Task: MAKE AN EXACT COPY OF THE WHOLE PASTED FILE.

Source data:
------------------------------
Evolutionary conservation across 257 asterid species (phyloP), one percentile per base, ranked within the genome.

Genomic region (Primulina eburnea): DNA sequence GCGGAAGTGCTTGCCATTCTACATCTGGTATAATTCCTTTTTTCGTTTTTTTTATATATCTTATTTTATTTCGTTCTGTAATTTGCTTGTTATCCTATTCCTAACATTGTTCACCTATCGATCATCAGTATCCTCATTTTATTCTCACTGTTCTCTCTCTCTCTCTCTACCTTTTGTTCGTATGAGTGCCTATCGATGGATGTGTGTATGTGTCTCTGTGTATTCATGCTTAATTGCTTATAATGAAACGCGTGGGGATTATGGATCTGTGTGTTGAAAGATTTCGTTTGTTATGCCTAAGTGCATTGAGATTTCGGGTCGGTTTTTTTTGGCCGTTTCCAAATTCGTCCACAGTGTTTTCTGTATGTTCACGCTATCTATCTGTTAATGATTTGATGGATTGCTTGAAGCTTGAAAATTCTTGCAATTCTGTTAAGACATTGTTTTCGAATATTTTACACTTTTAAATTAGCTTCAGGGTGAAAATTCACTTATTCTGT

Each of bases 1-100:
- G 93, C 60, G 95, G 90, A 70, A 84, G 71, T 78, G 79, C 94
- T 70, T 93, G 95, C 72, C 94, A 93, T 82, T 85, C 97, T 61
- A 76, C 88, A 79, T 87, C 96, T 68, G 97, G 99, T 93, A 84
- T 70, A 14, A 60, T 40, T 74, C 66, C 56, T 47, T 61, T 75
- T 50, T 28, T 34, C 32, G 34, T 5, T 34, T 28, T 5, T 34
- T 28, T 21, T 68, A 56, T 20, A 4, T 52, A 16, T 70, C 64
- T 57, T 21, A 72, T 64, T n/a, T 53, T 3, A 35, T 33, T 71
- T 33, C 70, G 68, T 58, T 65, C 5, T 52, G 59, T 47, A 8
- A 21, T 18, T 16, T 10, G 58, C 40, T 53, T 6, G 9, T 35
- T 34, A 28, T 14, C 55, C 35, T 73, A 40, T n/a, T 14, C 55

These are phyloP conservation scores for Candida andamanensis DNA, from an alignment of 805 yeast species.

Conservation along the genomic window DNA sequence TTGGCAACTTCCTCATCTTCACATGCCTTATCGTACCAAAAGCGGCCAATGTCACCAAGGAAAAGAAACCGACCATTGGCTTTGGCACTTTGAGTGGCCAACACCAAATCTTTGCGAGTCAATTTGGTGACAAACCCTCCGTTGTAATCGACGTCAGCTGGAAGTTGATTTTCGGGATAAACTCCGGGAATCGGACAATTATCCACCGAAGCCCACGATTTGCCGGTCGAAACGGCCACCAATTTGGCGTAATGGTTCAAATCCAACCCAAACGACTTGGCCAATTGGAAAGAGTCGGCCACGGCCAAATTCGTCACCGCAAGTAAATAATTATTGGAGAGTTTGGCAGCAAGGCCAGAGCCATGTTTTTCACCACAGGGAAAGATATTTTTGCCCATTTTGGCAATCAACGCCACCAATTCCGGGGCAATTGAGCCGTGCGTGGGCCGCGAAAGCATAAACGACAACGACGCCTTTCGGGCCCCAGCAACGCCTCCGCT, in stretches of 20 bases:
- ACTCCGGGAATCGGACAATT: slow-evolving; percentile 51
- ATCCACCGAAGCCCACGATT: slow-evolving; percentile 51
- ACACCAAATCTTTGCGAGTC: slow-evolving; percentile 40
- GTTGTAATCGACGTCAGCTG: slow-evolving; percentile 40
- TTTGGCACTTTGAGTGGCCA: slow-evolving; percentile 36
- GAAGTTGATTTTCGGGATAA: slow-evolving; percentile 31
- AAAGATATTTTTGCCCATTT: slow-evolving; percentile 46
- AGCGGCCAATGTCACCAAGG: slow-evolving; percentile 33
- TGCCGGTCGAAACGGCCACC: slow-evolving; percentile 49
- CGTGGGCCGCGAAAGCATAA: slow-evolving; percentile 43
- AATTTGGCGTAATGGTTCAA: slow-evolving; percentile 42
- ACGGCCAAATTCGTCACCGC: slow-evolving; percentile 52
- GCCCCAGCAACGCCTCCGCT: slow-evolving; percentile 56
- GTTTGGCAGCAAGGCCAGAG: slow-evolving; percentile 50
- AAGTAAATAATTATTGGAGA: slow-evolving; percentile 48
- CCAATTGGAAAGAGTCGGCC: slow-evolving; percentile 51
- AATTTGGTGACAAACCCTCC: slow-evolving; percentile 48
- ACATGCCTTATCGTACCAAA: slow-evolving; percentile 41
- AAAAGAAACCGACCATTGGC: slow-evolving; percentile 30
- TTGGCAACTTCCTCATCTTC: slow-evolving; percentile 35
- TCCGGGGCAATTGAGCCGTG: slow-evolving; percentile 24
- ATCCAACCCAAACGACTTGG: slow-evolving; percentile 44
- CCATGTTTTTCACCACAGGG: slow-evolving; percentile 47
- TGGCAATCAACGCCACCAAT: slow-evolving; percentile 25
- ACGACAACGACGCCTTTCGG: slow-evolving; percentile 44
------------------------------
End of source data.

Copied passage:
Evolutionary conservation across 257 asterid species (phyloP), one percentile per base, ranked within the genome.

Genomic region (Primulina eburnea): DNA sequence GCGGAAGTGCTTGCCATTCTACATCTGGTATAATTCCTTTTTTCGTTTTTTTTATATATCTTATTTTATTTCGTTCTGTAATTTGCTTGTTATCCTATTCCTAACATTGTTCACCTATCGATCATCAGTATCCTCATTTTATTCTCACTGTTCTCTCTCTCTCTCTCTACCTTTTGTTCGTATGAGTGCCTATCGATGGATGTGTGTATGTGTCTCTGTGTATTCATGCTTAATTGCTTATAATGAAACGCGTGGGGATTATGGATCTGTGTGTTGAAAGATTTCGTTTGTTATGCCTAAGTGCATTGAGATTTCGGGTCGGTTTTTTTTGGCCGTTTCCAAATTCGTCCACAGTGTTTTCTGTATGTTCACGCTATCTATCTGTTAATGATTTGATGGATTGCTTGAAGCTTGAAAATTCTTGCAATTCTGTTAAGACATTGTTTTCGAATATTTTACACTTTTAAATTAGCTTCAGGGTGAAAATTCACTTATTCTGT

Each of bases 1-100:
- G 93, C 60, G 95, G 90, A 70, A 84, G 71, T 78, G 79, C 94
- T 70, T 93, G 95, C 72, C 94, A 93, T 82, T 85, C 97, T 61
- A 76, C 88, A 79, T 87, C 96, T 68, G 97, G 99, T 93, A 84
- T 70, A 14, A 60, T 40, T 74, C 66, C 56, T 47, T 61, T 75
- T 50, T 28, T 34, C 32, G 34, T 5, T 34, T 28, T 5, T 34
- T 28, T 21, T 68, A 56, T 20, A 4, T 52, A 16, T 70, C 64
- T 57, T 21, A 72, T 64, T n/a, T 53, T 3, A 35, T 33, T 71
- T 33, C 70, G 68, T 58, T 65, C 5, T 52, G 59, T 47, A 8
- A 21, T 18, T 16, T 10, G 58, C 40, T 53, T 6, G 9, T 35
- T 34, A 28, T 14, C 55, C 35, T 73, A 40, T n/a, T 14, C 55

These are phyloP conservation scores for Candida andamanensis DNA, from an alignment of 805 yeast species.

Conservation along the genomic window DNA sequence TTGGCAACTTCCTCATCTTCACATGCCTTATCGTACCAAAAGCGGCCAATGTCACCAAGGAAAAGAAACCGACCATTGGCTTTGGCACTTTGAGTGGCCAACACCAAATCTTTGCGAGTCAATTTGGTGACAAACCCTCCGTTGTAATCGACGTCAGCTGGAAGTTGATTTTCGGGATAAACTCCGGGAATCGGACAATTATCCACCGAAGCCCACGATTTGCCGGTCGAAACGGCCACCAATTTGGCGTAATGGTTCAAATCCAACCCAAACGACTTGGCCAATTGGAAAGAGTCGGCCACGGCCAAATTCGTCACCGCAAGTAAATAATTATTGGAGAGTTTGGCAGCAAGGCCAGAGCCATGTTTTTCACCACAGGGAAAGATATTTTTGCCCATTTTGGCAATCAACGCCACCAATTCCGGGGCAATTGAGCCGTGCGTGGGCCGCGAAAGCATAAACGACAACGACGCCTTTCGGGCCCCAGCAACGCCTCCGCT, in stretches of 20 bases:
- ACTCCGGGAATCGGACAATT: slow-evolving; percentile 51
- ATCCACCGAAGCCCACGATT: slow-evolving; percentile 51
- ACACCAAATCTTTGCGAGTC: slow-evolving; percentile 40
- GTTGTAATCGACGTCAGCTG: slow-evolving; percentile 40
- TTTGGCACTTTGAGTGGCCA: slow-evolving; percentile 36
- GAAGTTGATTTTCGGGATAA: slow-evolving; percentile 31
- AAAGATATTTTTGCCCATTT: slow-evolving; percentile 46
- AGCGGCCAATGTCACCAAGG: slow-evolving; percentile 33
- TGCCGGTCGAAACGGCCACC: slow-evolving; percentile 49
- CGTGGGCCGCGAAAGCATAA: slow-evolving; percentile 43
- AATTTGGCGTAATGGTTCAA: slow-evolving; percentile 42
- ACGGCCAAATTCGTCACCGC: slow-evolving; percentile 52
- GCCCCAGCAACGCCTCCGCT: slow-evolving; percentile 56
- GTTTGGCAGCAAGGCCAGAG: slow-evolving; percentile 50
- AAGTAAATAATTATTGGAGA: slow-evolving; percentile 48
- CCAATTGGAAAGAGTCGGCC: slow-evolving; percentile 51
- AATTTGGTGACAAACCCTCC: slow-evolving; percentile 48
- ACATGCCTTATCGTACCAAA: slow-evolving; percentile 41
- AAAAGAAACCGACCATTGGC: slow-evolving; percentile 30
- TTGGCAACTTCCTCATCTTC: slow-evolving; percentile 35
- TCCGGGGCAATTGAGCCGTG: slow-evolving; percentile 24
- ATCCAACCCAAACGACTTGG: slow-evolving; percentile 44
- CCATGTTTTTCACCACAGGG: slow-evolving; percentile 47
- TGGCAATCAACGCCACCAAT: slow-evolving; percentile 25
- ACGACAACGACGCCTTTCGG: slow-evolving; percentile 44